ISTANBUL: Foreigners leave Turkey amid new residence law

Hurriyet Daily News, Turkey
Jan 27 2012

Foreigners leave Turkey amid new residence law

Vercihan ZiflioÄ?lu
ISTANBUL – Hürriyet Daily News

A high nubmer of Armenian and Georgian people working in Turkey are
leaving the country in the wake of a recent law implementation that
complicates working permits for foreign people. While workers complain
of extreme financial difficulties, Labor Ministry announces that there
will be exceptions for house workers

Armenians and Georgians are rushing to exit Turkey before a new law
complicating residence procedures comes into effect Feb 1. Many
workers from the countries have implored PM Recep Tayyip ErdoÄ?an to
quash the law, saying it will make it impossible for them to continue
living in Turkey.

A new law that will make it more difficult for foreigners to continue
living in Turkey without a residence permit has prompted an exodus of
Georgians and Armenians who want to leave the country before new
regulations go into effect Feb. 1.

`I am pleading to Turkish Prime Minister [Recep Tayyip] ErdoÄ?an [to
prevent] this law from going into effect. I am feeding and educating
my kids with money that I earn here,’ said Sofiya, a 47-year-old
Georgian citizen, as she was getting ready to travel back to Tbilisi.

`The Law of Foreigners’ Residence and Travel in Turkey’ has also put
the Emniyet Bus Terminal in Istanbul’s Aksaray district into a frenzy,
as Georgians and Armenians who are mainly employed in house labor,
babysitting and patient care are rushing to leave Turkey to avoid
incurring any penalties.
`Bread has no country. Wherever there is bread, we, the economically
vulnerable people, go there. We have to live and support our families.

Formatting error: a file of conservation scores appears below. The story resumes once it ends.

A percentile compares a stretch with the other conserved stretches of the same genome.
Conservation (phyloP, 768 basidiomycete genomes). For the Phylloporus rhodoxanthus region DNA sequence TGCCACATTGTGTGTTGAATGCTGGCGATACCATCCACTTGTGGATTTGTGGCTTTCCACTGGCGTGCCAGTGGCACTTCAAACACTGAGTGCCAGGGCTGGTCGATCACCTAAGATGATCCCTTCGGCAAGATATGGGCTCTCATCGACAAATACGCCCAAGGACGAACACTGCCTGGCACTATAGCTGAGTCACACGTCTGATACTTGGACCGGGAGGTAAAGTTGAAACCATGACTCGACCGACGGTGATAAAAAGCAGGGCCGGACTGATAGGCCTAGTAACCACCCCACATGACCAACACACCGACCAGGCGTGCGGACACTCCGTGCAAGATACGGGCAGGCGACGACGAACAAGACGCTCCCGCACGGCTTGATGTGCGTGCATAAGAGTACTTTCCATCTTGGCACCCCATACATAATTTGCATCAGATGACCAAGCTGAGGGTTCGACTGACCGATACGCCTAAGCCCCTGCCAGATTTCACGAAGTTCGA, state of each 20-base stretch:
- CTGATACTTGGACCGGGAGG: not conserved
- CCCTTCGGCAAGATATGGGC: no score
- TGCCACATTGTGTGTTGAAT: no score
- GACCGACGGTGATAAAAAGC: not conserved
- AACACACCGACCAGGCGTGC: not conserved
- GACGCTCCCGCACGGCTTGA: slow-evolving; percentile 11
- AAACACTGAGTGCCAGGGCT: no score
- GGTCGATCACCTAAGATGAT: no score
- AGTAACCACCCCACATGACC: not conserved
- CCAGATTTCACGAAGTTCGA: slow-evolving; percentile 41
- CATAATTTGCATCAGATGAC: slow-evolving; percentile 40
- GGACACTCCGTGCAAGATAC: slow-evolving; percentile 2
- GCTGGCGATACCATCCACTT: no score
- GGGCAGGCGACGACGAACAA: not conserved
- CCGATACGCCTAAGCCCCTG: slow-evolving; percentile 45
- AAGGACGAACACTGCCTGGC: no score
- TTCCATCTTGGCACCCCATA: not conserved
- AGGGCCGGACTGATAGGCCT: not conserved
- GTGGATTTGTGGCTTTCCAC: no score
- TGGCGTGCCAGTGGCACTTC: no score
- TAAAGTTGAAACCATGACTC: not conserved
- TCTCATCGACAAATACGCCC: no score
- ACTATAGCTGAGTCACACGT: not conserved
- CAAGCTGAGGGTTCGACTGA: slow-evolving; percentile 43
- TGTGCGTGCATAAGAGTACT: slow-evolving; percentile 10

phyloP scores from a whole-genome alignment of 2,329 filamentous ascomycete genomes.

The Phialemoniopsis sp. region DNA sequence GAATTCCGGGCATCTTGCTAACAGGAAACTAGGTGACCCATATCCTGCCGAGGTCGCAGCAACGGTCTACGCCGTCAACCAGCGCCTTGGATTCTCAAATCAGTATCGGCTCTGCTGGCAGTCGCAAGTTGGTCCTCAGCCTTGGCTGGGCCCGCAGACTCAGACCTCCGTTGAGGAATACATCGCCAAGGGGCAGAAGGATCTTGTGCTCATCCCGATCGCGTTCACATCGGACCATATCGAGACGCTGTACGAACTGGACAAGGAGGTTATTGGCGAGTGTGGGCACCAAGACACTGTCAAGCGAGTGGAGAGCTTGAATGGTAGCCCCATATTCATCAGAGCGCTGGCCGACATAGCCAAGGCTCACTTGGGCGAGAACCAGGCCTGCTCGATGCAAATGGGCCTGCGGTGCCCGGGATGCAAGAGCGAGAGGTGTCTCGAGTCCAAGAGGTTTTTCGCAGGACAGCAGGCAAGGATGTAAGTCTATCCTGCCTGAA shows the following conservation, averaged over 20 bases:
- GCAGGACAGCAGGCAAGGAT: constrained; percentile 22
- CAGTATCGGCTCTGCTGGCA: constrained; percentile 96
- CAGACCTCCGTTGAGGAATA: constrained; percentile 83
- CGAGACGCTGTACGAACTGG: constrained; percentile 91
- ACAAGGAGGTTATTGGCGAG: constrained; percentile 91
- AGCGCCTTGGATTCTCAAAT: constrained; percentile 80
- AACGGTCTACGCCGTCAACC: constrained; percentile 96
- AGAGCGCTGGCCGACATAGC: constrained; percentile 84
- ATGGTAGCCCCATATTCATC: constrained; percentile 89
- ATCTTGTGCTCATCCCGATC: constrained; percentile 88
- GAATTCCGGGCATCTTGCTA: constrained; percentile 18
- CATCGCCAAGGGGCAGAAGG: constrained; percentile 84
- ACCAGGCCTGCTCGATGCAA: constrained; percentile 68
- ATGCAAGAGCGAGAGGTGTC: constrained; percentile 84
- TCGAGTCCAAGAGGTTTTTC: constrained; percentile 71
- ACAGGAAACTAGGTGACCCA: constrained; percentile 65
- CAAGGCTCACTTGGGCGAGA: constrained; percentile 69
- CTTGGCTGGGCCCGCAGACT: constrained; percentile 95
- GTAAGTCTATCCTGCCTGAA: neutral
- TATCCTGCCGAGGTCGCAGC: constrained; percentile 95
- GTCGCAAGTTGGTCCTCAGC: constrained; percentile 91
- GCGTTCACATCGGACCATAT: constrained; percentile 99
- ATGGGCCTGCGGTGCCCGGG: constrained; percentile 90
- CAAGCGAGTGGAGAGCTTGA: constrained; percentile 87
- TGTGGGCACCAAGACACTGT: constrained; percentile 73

We have no other chance,’ HayganuÅ?, an Armenian citizen, said in
reference to the tough rhetoric employed by ErdoÄ?an in response to a
draft bill on Armenian genocide allegations that came before the House
of Representatives in the United States in 2010.

Regulations

Until now, many foreigners have done `visa runs’ to neighboring
countries, exiting Turkey after their 90-day visa ends and then
immediately re-entering with a new 90-day visa. However, the new law
prepared by the Labor and Social Security Ministry will only allow
foreign citizens entering the country with a tourist visa to stay in
Turkey for three months, after which time they will be obliged to wait
for another three months abroad before they can return.

Authorities have provided one convenience for foreign workers,
however, in recognition of Armenian, Kyrgyz and Gagauz home laborers.
Such house workers will pay the same premiums as a Turkish citizen and
will be allowed to continue working even if a Turkish citizen demands
the same job.
`Those employed in house labor will continue working by paying
premiums like a Turkish citizen,’ Labor and Social Security Minister
Faruk Ã?elik said.

As many Armenian, Kyrgyz and Gagauz residents in Turkey work in such
services as home labor and patient care, they will also be able to
take advantage of this provision.

Foreign citizens who arrive in Turkey by means of a tourist visa and
later obtain a work permit will be allowed to extend their stay in the
country for a year or more, Ã?elik added.

Foreign workers, however, will then be obliged to pay a hefty premium
of 400 Turkish Liras as well, while they will also be barred from
obtaining employment in a sector where Turkish citizens demand work.

Prime Minister Tayyip EroÄ?an last year expressed that some 170,000
Armenians live in Turkey.
The Armenian Foreign Ministry, however, said only 15,000 Armenian
citizens currently reside in Turkey.
Armenians in Turkey on the other hand, seem worried.

`As Armenian [citizens], we always lived in fear of being sent back.
Such a return would mean chaos for my family. I can neither find food
nor take a leave for three months and return back, or find a job,’
said HayganuÅ?, who has been taking care of an elderly woman in
Istanbul.
January/27/2012

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